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“Faculty at the meeting voiced concerns on the notification clause in the policy change. Originally, the revised policy required that human resources be notified if a faculty member entered into any consensual relationship with a student, even in cases where the faculty member was not in a supervisory position. Some faculty were concerned with this central reporting mechanism and with the creation of records of the relationships within human resources. In response to these concerns, human resources has revised the policy to require faculty to report the relationships only to their department chairs. No notification of human resources is required and no central records will be kept.With the adoption of the anonymous reporting line on March 1, T.K. Daniels, chair of the faculty council of the University Senate, expressed concerns that third-party reporting would be encouraged in instances of consensual relationships between faculty and students.”It’s a romantic police state,” Daniels said. “It’s even more so a police state because it can be reported anonymously.”Lewellen said the policy needs to be revised to discourage third-party reporting and that he believes this is a matter of professional ethics.”

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 We shall see whether  third party reporting was modified when we look at the policy as adopted.   But suffice to state at this point that Professor Daniels understands what it takes to create an effective police state, it takes informers and more informers, and it takes the true believing ideologues to help the informers rationalize that they are doing the right thing.

  Of course, the Task Force recommended that there be a prohibition on faculty student professor relationships.  We will terminate this post with their summary of their recommendations.

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“In summary, the Task Force recommends:

(1) That the OSU policy be revised to prohibit consensual sexual relationships between faculty and students or between university employees and students, whenever the faculty member or employee has supervisory, teaching, evaluation, advisory, coaching or counseling responsibilities for the student or would otherwise be likely to be asked to take on such a role in the future.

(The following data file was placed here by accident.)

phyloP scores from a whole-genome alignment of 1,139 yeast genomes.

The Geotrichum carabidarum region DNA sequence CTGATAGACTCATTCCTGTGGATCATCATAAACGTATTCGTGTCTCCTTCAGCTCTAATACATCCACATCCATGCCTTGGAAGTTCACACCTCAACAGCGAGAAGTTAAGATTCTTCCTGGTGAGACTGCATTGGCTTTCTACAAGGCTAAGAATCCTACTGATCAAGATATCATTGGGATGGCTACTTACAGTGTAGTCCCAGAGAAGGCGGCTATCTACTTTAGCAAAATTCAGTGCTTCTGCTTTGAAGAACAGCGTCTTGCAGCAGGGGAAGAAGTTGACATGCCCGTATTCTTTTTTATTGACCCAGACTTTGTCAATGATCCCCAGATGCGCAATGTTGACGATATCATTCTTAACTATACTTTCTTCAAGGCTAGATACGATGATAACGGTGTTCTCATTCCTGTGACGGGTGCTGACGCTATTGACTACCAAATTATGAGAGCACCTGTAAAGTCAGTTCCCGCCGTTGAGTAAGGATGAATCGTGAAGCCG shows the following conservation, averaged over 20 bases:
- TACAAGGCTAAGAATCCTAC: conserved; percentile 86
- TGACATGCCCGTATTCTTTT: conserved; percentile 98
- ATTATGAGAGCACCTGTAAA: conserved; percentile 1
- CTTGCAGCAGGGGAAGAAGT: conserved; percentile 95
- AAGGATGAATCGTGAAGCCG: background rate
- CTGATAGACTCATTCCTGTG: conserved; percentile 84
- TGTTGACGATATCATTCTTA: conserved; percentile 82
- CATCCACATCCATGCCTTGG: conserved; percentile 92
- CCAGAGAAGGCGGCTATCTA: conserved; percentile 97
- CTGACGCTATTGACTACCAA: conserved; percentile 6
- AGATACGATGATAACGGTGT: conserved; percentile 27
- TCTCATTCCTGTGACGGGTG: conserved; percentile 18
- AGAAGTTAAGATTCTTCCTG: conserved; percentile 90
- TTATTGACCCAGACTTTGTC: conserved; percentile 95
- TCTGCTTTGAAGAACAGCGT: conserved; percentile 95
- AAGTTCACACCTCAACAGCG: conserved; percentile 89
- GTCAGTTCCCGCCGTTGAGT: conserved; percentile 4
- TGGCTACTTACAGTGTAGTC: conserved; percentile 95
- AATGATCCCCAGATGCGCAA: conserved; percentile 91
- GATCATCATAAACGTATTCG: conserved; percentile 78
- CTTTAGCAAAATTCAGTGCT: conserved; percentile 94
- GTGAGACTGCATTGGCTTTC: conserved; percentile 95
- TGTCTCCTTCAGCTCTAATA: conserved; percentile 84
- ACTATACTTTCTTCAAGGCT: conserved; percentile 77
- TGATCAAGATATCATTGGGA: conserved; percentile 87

(a) That OSU implement the consensual relationship policy to impose a duty on faculty and staff to report and disclose any sexual relationship with a student encompassed within (1) above, either to their supervisor or to Human Resources and to cooperate in making acceptable alternative arrangements. The policy should also impose a duty on supervisors to notify Human Resources of any such relationships reported to them or that come to their knowledge and to take immediate steps to provide acceptable alternative arrangements.

(b) That the OSU consensual relationship policy contain a clear statement that disciplinary action will be taken against faculty or staff who violate the policy, either by entering into or engaging in a sexual relationship with a student encompassed with (1) above, or by failing to report such relationship or cooperate in making alternative arrangements.”

—–
If you wish, you can write to me directly at dankprofessor@msn.com
Guest commentaries should also be submitted for consideration to the
same email address.

Barry M. Dank aka the dankprofessor™
© Copyright 2008

 

January 5, 2008 Posted by | consensual relationships, ethics, fraternization, higher education, Ohio State University, secrecy, sexual policing, sexual politics, sexual rights, student professor dating, Uncategorized | Leave a comment

Some notes on power and secrecy